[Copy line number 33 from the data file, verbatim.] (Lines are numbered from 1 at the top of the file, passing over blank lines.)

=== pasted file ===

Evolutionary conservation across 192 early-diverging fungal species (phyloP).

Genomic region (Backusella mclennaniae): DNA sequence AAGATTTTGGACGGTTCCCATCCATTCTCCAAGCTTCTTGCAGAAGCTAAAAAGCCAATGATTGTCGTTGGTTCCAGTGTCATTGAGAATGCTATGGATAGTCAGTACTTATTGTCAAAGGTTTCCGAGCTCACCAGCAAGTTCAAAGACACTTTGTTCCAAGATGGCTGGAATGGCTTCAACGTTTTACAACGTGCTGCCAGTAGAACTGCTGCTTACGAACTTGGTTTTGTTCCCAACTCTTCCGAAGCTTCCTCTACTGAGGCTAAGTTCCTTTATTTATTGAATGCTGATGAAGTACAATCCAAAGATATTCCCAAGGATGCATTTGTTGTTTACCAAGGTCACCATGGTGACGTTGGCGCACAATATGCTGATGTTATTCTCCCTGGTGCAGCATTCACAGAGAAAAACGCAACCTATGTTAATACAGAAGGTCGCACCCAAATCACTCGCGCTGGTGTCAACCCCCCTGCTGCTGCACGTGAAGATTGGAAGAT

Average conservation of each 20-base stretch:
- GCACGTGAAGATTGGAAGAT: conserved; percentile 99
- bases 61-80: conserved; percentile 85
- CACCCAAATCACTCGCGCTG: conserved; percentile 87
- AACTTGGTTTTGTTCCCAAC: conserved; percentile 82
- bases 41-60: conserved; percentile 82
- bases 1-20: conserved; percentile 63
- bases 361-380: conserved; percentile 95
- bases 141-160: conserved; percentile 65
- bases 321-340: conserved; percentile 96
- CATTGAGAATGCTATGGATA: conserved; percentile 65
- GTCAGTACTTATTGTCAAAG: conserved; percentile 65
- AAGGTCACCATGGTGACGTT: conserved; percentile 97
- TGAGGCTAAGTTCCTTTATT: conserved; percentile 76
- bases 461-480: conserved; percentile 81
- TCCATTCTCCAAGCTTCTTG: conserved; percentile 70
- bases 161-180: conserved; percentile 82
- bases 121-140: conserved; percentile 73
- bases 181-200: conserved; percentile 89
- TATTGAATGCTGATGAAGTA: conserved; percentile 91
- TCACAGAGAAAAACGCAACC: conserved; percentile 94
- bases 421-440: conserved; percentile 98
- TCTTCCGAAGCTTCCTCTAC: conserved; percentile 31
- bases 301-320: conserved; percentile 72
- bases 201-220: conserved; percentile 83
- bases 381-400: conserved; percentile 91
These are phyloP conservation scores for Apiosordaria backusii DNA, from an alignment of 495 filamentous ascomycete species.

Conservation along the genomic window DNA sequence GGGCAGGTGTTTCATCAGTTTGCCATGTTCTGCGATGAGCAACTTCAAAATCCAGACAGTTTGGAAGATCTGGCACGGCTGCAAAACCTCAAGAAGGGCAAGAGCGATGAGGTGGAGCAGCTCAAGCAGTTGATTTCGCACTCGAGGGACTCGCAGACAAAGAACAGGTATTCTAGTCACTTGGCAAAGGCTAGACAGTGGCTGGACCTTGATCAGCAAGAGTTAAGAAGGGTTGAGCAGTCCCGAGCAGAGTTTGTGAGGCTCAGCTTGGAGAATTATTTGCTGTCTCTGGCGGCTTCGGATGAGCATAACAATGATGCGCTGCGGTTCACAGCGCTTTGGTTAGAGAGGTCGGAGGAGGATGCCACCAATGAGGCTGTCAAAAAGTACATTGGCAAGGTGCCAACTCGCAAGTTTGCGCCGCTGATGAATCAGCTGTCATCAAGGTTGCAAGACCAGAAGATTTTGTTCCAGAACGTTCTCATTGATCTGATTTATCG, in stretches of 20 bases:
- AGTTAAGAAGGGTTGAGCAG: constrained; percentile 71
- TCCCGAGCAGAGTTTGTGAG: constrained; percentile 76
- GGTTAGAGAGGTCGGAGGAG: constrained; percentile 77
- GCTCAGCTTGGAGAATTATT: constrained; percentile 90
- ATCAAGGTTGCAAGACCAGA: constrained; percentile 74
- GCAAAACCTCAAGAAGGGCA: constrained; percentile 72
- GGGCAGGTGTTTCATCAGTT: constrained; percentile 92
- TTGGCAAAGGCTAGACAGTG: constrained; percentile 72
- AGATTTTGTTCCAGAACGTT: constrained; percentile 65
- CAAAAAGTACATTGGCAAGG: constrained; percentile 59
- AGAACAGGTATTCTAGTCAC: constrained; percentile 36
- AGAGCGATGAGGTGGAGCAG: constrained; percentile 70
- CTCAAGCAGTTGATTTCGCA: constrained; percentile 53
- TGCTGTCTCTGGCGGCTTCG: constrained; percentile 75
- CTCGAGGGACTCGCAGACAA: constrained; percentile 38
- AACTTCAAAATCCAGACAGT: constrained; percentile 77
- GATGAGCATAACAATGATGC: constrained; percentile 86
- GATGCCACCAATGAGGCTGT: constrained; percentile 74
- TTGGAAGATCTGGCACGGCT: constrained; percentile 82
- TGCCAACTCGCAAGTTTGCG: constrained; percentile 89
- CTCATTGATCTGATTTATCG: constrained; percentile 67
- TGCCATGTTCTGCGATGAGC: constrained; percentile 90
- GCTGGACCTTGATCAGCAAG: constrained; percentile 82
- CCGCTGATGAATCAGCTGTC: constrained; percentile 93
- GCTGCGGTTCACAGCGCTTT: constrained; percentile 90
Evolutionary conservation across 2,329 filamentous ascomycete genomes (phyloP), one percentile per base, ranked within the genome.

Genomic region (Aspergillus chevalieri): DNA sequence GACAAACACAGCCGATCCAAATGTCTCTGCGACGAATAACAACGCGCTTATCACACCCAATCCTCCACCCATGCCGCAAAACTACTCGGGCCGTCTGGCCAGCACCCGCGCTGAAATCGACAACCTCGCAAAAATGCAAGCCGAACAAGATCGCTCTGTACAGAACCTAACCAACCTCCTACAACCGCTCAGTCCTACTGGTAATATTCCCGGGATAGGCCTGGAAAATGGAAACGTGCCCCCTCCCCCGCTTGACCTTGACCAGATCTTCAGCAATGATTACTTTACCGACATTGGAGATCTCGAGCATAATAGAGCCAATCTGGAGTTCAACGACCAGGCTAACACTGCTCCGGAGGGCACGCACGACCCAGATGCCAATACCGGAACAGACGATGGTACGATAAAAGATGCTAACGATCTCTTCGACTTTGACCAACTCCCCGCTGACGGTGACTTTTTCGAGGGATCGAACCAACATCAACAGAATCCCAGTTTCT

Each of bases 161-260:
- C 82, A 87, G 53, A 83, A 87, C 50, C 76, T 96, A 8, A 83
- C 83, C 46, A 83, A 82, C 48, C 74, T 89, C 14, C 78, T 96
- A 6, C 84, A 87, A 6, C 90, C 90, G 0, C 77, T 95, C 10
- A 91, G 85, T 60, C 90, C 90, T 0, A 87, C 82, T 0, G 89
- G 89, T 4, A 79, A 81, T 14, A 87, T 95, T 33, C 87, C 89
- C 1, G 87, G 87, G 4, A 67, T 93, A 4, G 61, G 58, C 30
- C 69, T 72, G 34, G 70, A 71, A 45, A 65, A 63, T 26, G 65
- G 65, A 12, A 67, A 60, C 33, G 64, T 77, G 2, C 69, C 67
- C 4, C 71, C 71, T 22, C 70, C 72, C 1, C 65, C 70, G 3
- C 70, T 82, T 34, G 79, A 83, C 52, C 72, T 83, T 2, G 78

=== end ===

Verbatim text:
- GGTTAGAGAGGTCGGAGGAG: constrained; percentile 77